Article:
Connect with us

Movie Reviews

Berlin 2019: Öndög

Prepare to be led up the garden path in Wang Quan’an’s drama

Published

on

Ondog

Director: Wang Quan’an

Stars: Aorigeletu, Gangtemuer Arild, Dulamjav Enkhtaivan

Released: Berlin Film Festival 2019

How wonderful it is to be led up the garden path towards the Mongolian steppes, and into a story that will finish in quite unexpected ways, miles away from what it suggests at the outset.

At dusk, with dark skies above and just a tiny band of light far in the horizon, a police jeep stops abruptly, its headlights pointing straight ahead at the naked figure of a young, dead woman.

So far, so police procedural, and after the initial shock, perhaps even a bit disappointing: it’s time to move on from those almost obligatory opening crime scenes, redolent with lurid prurience. The dead woman remains in long shot, naked, for a long time. Beyond her, there is an immense, flat landscape, all steppe and sky. It’s a world where time stands almost still.

As it happens, the crime scene is a red herring, a hook for a completely different story, the archetypal McGuffin. The young policeman assigned to keep an eye on the corpse overnight would likely freeze before his colleagues return, were he not helped out by a local herdswoman – the only other human being around for a hundred kilometres. She offers him food, warmth and protection from a lone wolf. Perhaps she gets something back. The film is about her – and this is how Öndög soars into something glorious, understated and wry.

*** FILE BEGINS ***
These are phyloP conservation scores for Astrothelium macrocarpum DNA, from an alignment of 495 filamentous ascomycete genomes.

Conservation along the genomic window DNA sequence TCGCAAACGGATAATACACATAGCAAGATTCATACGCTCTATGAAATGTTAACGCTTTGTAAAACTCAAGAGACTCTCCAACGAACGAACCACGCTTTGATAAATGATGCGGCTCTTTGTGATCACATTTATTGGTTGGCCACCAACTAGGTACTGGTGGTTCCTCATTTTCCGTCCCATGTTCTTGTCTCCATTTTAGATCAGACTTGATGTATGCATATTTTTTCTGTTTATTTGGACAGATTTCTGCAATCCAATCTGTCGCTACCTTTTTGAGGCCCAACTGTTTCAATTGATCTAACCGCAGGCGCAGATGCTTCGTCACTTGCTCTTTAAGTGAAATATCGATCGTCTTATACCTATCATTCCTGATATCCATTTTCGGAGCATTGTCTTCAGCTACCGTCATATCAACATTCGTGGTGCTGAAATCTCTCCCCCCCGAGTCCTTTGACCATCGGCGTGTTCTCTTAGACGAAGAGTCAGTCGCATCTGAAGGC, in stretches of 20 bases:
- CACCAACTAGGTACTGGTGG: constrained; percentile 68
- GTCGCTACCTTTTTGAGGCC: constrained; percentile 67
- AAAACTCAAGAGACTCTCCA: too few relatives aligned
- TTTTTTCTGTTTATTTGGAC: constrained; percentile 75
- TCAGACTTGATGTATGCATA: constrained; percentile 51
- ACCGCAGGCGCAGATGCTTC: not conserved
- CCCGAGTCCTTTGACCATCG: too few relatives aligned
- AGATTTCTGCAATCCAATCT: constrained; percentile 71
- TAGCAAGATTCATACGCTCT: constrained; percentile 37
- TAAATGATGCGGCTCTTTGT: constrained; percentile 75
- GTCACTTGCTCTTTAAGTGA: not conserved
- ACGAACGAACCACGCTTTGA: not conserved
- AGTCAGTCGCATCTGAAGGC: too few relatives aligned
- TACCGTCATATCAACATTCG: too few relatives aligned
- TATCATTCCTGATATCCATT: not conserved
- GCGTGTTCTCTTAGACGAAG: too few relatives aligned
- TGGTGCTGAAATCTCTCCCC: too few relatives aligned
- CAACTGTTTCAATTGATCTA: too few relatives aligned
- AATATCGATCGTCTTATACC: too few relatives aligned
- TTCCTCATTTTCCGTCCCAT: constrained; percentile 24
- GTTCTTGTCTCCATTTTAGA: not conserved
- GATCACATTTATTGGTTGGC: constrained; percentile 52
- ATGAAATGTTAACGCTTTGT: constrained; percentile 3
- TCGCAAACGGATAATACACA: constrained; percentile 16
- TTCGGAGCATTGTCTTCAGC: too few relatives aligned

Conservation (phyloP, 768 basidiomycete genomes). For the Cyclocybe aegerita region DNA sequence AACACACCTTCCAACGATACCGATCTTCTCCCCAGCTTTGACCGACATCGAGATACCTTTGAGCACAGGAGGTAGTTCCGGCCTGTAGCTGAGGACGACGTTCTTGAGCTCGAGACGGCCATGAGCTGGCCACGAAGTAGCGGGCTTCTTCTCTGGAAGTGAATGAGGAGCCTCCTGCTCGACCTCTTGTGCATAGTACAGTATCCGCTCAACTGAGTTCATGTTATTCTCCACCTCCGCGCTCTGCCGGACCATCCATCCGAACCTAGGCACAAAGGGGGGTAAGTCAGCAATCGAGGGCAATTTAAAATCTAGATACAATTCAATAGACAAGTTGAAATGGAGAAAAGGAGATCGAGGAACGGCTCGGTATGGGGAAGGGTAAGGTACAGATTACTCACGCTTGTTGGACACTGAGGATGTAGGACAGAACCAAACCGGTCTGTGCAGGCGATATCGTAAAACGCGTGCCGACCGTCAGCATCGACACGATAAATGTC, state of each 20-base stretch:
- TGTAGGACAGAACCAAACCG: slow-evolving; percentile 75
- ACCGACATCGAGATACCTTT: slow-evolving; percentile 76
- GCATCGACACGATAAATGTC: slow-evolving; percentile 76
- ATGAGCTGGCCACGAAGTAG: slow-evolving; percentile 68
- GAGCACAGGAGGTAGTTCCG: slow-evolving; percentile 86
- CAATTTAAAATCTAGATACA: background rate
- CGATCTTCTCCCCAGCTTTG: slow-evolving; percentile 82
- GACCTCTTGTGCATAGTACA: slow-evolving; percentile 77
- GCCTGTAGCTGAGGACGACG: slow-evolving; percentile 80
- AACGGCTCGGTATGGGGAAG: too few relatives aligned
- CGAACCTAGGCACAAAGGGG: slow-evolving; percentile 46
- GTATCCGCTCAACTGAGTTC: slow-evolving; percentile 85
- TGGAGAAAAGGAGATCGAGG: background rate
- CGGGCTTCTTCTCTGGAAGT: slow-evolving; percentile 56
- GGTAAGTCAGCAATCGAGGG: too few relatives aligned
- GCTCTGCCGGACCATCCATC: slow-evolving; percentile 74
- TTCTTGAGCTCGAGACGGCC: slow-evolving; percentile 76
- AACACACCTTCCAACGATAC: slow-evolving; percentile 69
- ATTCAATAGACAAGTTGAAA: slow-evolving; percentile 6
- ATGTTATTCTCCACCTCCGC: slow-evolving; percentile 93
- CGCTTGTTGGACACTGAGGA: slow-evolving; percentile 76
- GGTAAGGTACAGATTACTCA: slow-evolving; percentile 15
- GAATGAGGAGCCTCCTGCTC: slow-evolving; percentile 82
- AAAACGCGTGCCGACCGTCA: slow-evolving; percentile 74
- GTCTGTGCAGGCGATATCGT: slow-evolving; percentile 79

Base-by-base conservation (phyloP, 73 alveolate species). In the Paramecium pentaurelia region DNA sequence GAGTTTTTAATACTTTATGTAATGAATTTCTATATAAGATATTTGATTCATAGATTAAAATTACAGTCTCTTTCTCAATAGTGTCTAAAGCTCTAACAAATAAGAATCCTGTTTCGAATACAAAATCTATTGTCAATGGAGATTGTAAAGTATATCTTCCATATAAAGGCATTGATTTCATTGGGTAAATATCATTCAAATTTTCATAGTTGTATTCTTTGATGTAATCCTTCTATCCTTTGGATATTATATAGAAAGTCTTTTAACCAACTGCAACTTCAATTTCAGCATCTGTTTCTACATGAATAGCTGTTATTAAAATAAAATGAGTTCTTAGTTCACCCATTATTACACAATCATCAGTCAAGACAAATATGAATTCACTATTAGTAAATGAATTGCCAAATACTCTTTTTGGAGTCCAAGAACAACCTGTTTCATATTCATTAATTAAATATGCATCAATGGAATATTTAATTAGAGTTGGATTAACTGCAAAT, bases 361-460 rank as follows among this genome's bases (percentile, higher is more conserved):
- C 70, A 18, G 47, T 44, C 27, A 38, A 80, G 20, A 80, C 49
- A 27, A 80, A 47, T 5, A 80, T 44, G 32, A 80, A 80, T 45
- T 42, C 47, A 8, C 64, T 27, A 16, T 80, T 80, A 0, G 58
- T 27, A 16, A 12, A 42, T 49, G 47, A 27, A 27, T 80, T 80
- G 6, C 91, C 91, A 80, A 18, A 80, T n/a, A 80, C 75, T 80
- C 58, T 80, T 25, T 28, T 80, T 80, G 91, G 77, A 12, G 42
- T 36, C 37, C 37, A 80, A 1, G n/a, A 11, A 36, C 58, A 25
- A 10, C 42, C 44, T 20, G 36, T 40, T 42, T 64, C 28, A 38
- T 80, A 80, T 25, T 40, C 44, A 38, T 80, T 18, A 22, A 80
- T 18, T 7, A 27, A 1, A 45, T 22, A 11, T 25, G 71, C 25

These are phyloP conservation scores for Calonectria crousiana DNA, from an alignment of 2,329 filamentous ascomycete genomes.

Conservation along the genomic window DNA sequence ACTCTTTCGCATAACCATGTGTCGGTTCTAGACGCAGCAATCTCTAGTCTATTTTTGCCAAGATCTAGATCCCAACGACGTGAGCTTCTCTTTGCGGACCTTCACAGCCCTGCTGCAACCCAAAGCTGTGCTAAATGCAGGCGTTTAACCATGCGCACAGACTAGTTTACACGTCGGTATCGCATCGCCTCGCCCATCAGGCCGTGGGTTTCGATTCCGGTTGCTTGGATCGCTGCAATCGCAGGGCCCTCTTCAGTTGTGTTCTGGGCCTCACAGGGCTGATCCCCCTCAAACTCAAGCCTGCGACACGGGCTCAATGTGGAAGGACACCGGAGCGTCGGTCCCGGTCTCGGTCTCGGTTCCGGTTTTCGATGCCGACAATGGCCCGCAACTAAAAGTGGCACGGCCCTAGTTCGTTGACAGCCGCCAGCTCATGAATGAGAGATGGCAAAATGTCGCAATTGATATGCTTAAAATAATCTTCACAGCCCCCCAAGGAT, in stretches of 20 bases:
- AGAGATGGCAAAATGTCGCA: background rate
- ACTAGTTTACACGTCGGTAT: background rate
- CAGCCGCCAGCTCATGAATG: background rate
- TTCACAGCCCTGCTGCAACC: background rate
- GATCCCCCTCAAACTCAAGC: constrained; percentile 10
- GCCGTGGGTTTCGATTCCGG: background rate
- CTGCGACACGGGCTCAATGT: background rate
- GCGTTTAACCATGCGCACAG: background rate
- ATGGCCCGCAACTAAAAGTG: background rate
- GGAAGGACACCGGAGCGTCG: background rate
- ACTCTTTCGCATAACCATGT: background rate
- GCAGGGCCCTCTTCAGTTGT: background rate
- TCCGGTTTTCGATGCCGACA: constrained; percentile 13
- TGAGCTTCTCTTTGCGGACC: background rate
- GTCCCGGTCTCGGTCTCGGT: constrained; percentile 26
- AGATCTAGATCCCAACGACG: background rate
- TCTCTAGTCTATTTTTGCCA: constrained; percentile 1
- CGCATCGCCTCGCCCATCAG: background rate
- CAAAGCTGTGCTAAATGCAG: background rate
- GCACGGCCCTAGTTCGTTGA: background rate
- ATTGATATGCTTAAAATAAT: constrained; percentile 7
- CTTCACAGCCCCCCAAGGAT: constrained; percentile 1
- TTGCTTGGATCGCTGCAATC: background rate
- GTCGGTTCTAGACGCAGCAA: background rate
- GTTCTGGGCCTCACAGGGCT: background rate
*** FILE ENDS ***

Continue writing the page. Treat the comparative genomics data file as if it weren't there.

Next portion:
Wang Quan’an is a Berlinale favourite – winning awards in 2007 and 2010 – and often centring his films around a female character. He fills his stories with a succession of light touches that one notices from afar. In Öndög when the young policeman is left alone on the crime scene, the camera shows in very long shot how an older colleague removes his own scarf and wraps it around the youngster’s neck; later on, the herdswoman pulls down the ear-flaps on his hat, to keep him warmer.

Aymerick Pilarski’s photography takes in the infinity of the steppes and yet captures the fine detail of people’s lives. Somehow, no one is lost in those huge landscapes. Infinitesimal gestures far in the distance are understood as readily as if they were in close-up. Both direction and cinematography leave room for viewers to perceive the fine grain of those lives in distant lands – especially when projected onto a huge cinema screen.

Click to comment

You must be logged in to post a comment Login

Leave a Reply

Trending